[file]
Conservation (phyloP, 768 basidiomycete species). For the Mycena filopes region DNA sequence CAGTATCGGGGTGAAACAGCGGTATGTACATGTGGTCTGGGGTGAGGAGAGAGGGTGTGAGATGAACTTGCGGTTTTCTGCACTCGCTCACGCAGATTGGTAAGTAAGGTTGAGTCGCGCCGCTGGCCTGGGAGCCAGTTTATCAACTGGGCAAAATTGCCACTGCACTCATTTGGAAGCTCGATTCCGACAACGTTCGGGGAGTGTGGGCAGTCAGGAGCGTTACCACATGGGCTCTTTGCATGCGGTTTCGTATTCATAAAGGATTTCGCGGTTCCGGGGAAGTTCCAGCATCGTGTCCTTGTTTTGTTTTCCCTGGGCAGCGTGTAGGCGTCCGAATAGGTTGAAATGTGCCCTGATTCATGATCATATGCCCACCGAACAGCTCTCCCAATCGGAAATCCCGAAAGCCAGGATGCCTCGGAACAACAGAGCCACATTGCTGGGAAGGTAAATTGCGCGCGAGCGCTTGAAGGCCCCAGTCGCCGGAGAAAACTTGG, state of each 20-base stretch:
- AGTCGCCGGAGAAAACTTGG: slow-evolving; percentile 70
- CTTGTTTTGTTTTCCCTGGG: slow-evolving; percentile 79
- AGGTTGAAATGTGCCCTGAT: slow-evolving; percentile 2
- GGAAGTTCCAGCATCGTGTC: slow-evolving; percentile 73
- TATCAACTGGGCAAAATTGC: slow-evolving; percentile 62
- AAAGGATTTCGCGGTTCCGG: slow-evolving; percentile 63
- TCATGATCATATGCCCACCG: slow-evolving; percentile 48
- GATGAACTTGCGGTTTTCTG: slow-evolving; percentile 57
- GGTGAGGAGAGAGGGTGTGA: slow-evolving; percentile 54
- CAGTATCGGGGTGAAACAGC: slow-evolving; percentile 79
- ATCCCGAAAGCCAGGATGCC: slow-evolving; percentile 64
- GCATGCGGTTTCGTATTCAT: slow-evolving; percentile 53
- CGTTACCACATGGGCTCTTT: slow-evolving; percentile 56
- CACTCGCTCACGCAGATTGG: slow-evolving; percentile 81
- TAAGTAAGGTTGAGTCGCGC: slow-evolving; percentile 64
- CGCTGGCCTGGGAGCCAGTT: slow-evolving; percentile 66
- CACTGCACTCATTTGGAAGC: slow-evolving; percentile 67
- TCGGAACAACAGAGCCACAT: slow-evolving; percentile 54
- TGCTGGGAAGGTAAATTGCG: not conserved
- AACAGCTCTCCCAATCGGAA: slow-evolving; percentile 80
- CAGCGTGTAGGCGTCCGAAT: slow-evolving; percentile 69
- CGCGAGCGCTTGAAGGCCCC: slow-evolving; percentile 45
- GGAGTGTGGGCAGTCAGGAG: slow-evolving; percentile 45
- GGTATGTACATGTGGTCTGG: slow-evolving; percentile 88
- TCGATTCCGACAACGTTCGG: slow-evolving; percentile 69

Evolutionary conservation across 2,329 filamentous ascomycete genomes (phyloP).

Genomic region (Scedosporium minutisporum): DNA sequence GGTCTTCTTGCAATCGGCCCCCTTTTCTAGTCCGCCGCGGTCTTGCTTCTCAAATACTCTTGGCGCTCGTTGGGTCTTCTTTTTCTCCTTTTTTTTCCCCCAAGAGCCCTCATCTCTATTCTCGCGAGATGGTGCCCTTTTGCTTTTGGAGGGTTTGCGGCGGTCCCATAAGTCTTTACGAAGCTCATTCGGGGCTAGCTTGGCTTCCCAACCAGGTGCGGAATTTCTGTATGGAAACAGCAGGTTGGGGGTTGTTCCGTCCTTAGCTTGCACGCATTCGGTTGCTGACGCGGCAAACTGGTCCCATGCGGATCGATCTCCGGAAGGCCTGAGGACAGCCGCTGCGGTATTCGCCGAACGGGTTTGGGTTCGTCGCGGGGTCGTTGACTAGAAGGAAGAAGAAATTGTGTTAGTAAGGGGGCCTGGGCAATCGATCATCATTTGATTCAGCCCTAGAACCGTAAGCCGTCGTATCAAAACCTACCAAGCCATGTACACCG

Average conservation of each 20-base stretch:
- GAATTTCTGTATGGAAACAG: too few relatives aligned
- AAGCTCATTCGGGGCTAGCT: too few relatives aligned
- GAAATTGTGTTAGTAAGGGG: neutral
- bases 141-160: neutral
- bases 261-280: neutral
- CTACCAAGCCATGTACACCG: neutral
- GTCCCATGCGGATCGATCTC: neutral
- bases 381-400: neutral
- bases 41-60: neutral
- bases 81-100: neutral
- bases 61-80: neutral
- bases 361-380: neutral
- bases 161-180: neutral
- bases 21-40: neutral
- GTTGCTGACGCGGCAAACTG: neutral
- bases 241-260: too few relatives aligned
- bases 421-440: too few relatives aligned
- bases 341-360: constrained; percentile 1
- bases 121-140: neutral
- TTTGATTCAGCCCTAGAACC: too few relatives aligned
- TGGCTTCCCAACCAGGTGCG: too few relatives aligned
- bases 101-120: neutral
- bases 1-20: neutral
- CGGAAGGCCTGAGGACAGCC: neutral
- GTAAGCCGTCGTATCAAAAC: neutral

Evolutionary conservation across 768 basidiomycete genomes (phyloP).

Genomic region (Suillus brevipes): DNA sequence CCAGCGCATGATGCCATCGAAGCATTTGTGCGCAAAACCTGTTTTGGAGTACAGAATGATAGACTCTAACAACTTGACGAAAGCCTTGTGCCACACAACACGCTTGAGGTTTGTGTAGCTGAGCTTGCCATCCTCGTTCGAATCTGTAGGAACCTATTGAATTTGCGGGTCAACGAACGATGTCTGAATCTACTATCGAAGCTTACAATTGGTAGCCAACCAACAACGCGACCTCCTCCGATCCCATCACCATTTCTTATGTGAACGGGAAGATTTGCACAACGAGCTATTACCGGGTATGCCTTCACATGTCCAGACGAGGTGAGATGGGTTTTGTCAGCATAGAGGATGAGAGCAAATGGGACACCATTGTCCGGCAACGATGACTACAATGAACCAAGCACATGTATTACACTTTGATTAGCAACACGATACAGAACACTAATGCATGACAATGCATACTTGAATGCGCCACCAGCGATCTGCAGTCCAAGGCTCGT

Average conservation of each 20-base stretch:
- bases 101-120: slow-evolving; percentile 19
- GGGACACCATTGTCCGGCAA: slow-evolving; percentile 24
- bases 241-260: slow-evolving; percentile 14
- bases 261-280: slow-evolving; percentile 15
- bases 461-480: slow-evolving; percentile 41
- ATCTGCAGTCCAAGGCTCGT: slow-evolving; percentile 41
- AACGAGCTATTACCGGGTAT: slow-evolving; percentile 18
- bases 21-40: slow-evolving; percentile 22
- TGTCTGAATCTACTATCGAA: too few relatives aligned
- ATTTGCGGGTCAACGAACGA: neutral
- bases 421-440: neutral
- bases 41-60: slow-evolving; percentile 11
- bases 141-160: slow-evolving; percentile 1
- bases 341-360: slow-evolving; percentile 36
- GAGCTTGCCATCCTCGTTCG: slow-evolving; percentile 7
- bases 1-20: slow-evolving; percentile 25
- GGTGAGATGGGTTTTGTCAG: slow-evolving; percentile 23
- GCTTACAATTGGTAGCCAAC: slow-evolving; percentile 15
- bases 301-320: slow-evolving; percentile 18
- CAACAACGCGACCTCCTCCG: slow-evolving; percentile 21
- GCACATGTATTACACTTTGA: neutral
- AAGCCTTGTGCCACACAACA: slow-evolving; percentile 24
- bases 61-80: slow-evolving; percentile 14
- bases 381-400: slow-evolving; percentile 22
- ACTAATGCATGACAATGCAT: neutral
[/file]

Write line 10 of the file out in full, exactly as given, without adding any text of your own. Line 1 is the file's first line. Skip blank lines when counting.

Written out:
- GGTGAGGAGAGAGGGTGTGA: slow-evolving; percentile 54